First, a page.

Galaxy guard? Google boss? You’re hired, kid!
It’s here. The long-dreaded (for students), long-awaited (for parents) week when kids get off their duffs and devices and get back to work.
But there are some youngsters out there who never seem to want to stop working. Such kiddos have gone viral with their beyond-their-years ambition to land jobs at young ages.
Back in February, it was 7-yearold Chloe Bridgewater of England who wrote a “dear Google boss” letter and applied to the tech company, sharing: “I would like a job with google. I also want to work in a chocolate factory and do swimming in the Olympics, I go swimming on Saturday and a Tuesday.”
She signed off saying, “Thank you for reading my letter. I have only ever sent one other and that was to Father Christmas.”
She didn’t get a job, yet, but she did get a letter from Chief Executive Officer Sundar Pichai who said: “I think if you keep working hard and following your dreams, you can accomplish everything you set your mind to — from working at Google to swimming at the Olympics. I look forward to receiving your job application when you are finished with school!” He
even signed off with a punctuation smiley face.
More recently, young Jack Davis got attention for his out-of-this-world job application.
He wrote to NASA — in pencil — earlier this month for employment: “I would like to apply for the planetary protection officer job. I may be nine but I think I would be fit for the job. One of the reasons is my sister says I am an alien. Also, I have seen almost all the space and alien movies.”
After sharing his affinity for video games, he signed the letter this way: Sincerely,
Jack Davis Guardian of the Galaxy Fourth Grade
Dr. James L. Green, director
of the Planetary Science Division wrote back to Jack in a letter posted to Twitter:
I hear you are a ‘Guardian of the Galaxy’ and that you’re interested in being a NASA Planetary Protection Officer. That’s great!
Our Planetary Protection Officer position is really cool and is very important work. It’s about protecting Earth from tiny microbes when we bring back samples from the Moon, asteroids and Mars. It’s also about protecting other planets and moons from our germs as we responsibly explore the Solar System.
We are always looking for bright scientists and engineers to help us, so I hope you will study hard and do well in school. We hope to see you here at NASA one of these days!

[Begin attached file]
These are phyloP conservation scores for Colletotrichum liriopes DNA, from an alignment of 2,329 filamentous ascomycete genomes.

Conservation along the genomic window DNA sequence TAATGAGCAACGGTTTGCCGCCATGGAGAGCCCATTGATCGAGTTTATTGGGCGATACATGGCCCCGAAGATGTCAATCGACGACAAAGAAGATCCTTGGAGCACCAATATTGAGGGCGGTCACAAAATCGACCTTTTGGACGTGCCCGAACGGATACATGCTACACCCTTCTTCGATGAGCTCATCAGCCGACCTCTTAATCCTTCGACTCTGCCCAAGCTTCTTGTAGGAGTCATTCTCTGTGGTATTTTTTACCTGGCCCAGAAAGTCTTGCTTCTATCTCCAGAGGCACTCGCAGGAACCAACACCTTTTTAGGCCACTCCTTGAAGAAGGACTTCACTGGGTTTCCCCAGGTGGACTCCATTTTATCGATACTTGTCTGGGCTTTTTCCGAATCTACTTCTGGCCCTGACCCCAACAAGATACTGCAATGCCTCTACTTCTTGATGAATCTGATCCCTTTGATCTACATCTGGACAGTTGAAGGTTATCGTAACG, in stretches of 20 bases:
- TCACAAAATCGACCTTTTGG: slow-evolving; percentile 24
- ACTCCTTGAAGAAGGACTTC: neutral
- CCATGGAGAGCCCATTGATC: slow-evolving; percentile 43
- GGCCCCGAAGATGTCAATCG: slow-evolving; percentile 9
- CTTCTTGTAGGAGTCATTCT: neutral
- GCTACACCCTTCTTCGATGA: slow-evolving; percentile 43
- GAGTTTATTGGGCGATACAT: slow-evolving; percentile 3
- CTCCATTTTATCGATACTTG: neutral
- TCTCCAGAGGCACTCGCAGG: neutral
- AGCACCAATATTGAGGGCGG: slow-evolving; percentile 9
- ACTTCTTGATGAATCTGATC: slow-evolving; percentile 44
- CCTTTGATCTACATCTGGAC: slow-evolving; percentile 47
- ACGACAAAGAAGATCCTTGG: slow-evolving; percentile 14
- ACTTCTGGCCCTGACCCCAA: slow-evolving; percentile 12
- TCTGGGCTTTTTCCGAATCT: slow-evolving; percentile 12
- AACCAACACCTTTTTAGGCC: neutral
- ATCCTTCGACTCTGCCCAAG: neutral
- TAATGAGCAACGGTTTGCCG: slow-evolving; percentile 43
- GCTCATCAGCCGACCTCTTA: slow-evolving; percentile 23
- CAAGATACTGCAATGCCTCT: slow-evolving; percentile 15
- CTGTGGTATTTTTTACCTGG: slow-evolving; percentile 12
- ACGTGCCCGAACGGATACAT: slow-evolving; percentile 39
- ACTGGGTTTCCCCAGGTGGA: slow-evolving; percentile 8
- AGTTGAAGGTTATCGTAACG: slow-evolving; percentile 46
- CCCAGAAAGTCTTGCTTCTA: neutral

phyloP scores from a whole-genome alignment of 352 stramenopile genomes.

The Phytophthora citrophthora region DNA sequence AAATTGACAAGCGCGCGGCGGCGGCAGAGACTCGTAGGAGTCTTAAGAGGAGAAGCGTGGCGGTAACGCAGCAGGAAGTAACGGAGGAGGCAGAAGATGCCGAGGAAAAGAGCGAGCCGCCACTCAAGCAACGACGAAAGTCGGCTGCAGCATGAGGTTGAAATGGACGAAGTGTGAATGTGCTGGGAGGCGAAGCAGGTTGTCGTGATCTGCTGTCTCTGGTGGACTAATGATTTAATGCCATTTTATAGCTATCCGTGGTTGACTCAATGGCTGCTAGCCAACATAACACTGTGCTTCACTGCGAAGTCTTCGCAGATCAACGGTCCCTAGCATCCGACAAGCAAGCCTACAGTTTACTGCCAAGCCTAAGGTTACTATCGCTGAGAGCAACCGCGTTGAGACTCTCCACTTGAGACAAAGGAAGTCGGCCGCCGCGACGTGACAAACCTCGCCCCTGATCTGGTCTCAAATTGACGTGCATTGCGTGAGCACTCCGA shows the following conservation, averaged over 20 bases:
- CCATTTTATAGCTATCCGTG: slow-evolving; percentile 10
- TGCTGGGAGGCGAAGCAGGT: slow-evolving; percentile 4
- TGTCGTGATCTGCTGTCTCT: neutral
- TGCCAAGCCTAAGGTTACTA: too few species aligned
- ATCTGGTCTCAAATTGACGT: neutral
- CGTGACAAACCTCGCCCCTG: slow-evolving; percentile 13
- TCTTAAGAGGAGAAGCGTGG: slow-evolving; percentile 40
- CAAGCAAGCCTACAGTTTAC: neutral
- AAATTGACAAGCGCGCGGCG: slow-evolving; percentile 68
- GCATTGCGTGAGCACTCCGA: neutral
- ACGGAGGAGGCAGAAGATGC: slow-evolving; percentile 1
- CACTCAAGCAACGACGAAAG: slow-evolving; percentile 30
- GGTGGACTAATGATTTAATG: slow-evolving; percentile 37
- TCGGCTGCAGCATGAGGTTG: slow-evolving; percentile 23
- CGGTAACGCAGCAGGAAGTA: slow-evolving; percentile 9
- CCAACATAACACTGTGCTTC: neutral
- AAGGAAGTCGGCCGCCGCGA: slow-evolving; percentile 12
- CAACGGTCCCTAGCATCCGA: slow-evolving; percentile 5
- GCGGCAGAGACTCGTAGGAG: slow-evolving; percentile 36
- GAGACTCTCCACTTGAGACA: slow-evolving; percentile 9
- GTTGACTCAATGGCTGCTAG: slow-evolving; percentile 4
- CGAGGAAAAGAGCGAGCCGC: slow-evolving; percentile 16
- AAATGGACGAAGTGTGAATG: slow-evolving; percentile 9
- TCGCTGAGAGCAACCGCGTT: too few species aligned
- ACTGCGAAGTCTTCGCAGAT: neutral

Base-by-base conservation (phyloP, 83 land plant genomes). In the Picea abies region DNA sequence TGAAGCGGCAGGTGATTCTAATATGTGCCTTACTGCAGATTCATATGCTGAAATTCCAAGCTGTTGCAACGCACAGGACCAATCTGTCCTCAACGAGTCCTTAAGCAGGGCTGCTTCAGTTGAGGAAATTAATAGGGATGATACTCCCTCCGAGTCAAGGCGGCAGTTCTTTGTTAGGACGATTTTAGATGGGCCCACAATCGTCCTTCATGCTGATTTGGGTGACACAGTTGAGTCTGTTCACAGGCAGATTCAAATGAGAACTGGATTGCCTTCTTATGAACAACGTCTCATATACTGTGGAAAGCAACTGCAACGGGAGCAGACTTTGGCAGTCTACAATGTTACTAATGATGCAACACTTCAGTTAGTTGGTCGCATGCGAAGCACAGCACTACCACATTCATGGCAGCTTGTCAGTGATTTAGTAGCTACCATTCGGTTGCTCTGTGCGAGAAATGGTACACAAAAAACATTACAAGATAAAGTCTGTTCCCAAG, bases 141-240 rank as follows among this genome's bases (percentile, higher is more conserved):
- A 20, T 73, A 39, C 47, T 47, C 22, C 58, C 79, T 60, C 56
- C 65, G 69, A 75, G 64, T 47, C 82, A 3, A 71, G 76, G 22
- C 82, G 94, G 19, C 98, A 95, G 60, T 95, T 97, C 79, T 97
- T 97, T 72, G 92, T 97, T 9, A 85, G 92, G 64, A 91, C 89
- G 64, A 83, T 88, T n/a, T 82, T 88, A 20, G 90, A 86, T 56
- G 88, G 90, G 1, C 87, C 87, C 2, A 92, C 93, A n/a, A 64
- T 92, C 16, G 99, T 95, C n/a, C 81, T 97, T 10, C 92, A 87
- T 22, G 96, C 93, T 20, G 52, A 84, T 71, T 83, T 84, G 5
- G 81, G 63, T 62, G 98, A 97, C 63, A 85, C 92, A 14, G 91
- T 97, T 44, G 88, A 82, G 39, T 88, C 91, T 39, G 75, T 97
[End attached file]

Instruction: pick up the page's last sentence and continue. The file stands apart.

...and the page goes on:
Nice, correspondence, huh? No doubt Dr. Green is kissing up to Jack, who will
certainly be his boss one day.
Another enterprising tyke getting attention recently is Frank of Falls Church, Va.
The child wrote a letter to President Donald Trump that White House press secretary Sarah Huckabee Sanders read during a briefing. Partially because it was just precious. And partially, we’re sure, because it was a pleasant distraction from a tense immigration discussion.
Frank wrote, “It would be my honor to mow the White House lawn some weekend for you. Even though I’m only ten, I would like to show the nation what young people like me are ready for. … I’ve been mowing my neighbors’ lawns for some time.”
He included a flier with his services and then ended with this offer, “I can bring extra fuel for the power mower and charged batteries for the
weed whacker. I will do this at no charge.”
What determination! What drive! What dedication! And what are we doing just considering Frank for his landscaping services?
Frank, have you ever considered being a White House communications director or perhaps secretary of homeland security? Or chief of staff, national security adviser, FBI director, government ethics director or attorney general?
Frankly — with the way openings have been popping up — the White House could use someone like Frank.
Spin Cycle is a smirk at pop culture. You can hear Jennifer on Little Rock’s KURB-FM, B98.5 (B98. com), from 5:30 to 9 a.m. Monday through Friday.